Paper Flashcards Still Rock
I have always been a fan of medical terminology flashcards and have used them in my classes since day one.
Before Exploring Medical Language was published with complimentary flashcards, I took time in class to teach my students how to make, organize, and use their own paper flashcards.Flashcards remain a classic study tool because they promote learning through active recall, a practice through which our brains learn most effectively.
Today it is common for medical terminology textbooks to have both complimentary electronic and paper word part flashcards. I am going to focus on paper flashcards though because I think they are cool. Students can take them wherever they go and flashcards can easily be personalized with images and color. The number of paper flashcards that accompany a textbook just for word parts can add up to more than a few, for example Exploring Medical Language comes with over 600.
So, let’s talk about how students can organize their flashcards and use them to learn in a fast and effective way. Feel free to print this information for a handout or share the link with your students.
6 Tips for Using Paper Flashcards to Learn Word Parts
The 6 tips listed here are for using paper flashcards to learn word parts, but most of the tips could be applied to create flashcards to learn all medical terms – those built from word parts and not, and abbreviations.
1. Get a nice container
Keeping your flashcards in a nice holder gives a more organized feeling and thus you are more likely to use them to study. Furthermore, when they are in a container, they are easy to transport and locate.
2. Group flashcards by prefixes suffixes and combining forms
Separate the flashcards for a chapter into prefixes, suffixes and combining forms. Use a simple rubber band to keep them together. As you are introduced to more prefixes and suffixes add the new flashcards to their group. Since there are so many combining form flashcards further separate them by chapter or body system. You may want to use dividers in the container to keep the cards organized.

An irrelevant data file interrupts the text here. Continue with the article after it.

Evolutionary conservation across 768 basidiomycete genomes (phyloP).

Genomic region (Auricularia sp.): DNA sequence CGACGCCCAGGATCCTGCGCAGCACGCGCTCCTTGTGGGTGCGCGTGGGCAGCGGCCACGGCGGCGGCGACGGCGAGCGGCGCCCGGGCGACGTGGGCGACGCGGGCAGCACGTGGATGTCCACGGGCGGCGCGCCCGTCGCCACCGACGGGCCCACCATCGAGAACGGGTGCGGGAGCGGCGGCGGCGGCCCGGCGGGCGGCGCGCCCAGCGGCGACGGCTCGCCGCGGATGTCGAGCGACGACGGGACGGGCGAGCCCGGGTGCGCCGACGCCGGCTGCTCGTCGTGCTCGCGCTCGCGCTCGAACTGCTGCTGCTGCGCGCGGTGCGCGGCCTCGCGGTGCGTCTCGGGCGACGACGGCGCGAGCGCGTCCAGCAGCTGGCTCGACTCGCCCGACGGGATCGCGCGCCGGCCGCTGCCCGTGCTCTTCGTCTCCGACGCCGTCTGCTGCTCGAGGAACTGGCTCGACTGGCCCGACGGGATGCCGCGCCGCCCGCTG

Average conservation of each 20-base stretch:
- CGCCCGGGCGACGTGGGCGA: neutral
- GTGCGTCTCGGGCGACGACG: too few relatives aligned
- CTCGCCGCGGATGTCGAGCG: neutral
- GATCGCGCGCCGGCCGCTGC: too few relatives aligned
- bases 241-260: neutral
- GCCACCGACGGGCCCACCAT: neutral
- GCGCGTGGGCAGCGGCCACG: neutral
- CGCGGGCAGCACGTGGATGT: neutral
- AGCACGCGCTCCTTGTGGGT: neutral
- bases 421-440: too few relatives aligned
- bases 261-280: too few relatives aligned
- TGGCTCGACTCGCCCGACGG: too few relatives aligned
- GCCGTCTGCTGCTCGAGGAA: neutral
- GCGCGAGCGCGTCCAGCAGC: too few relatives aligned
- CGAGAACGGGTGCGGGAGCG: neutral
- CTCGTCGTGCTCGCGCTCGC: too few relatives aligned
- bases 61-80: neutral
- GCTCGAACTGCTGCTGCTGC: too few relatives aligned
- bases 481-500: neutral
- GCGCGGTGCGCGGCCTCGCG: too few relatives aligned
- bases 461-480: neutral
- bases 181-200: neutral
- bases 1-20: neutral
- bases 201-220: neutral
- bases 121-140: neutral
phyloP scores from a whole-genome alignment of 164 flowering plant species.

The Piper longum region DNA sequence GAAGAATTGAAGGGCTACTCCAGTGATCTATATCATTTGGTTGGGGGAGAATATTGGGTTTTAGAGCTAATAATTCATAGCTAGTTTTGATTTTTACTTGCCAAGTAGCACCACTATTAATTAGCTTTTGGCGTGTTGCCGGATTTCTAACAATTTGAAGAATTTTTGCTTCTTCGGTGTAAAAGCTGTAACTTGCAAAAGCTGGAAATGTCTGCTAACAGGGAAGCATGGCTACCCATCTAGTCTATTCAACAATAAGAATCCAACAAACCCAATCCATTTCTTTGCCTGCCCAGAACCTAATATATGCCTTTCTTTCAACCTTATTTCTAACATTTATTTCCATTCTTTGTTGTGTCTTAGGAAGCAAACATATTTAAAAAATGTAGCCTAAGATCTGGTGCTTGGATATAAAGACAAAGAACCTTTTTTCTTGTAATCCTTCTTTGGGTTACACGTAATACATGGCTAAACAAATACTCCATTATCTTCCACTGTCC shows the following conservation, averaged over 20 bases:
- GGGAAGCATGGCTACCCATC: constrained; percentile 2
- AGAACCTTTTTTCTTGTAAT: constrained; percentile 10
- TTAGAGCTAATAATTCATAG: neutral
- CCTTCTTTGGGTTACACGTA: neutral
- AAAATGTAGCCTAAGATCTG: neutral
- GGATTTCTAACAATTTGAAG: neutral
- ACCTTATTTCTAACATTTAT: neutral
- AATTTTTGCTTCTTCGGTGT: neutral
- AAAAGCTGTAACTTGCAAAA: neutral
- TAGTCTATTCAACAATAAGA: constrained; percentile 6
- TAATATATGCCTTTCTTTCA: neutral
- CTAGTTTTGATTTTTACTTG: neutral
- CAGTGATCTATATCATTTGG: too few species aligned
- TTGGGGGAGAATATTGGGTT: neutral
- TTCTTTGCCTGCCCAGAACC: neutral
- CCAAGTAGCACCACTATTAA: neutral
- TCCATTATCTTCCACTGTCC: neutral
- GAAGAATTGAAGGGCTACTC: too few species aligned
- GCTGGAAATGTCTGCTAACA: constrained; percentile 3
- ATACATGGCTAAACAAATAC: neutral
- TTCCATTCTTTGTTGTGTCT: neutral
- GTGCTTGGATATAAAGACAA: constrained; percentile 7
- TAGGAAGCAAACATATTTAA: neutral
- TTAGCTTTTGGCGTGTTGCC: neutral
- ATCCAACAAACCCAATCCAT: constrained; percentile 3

3. Personalize flashcards by drawing pictures
Add drawings to your flashcards to help you remember the word parts better. Be silly and have fun with this one. Remember to use color. As in the example below, the images are very personal and may speak to you alone.
4. Speak your answers
If you are lucky enough to have a study partner you are probably saying the word parts out loud. If studying by yourself it is tempting to say them silently. Say the word part out loud if studying by yourself or with a partner.
5. Use both sides of the flashcard
Studying flashcards from both sides, the word part side and the definition side helps build strong neural pathways that can easily track the answer in both directions.
6. Create a ‘know’ pile and a ‘no’ pile
Suppose you are working with 30 new word part flashcards for the cardiovascular chapter. If you find you know the answer (you got it correct), place the flashcard on the ‘know’ pile. If you find you have not memorized the meaning of the word part yet, place the flashcard on the ‘no’ pile. Work with the ‘no’ pile until it is empty. Start over with the 30 flashcards and see how you do.
Most students do not have the time needed to learn the new language of medicine. With that in mind, I hope these tips will help you use the time you have to learn the word parts in a fast and effective way.
I recommend grouping the flashcards by chapters in the book.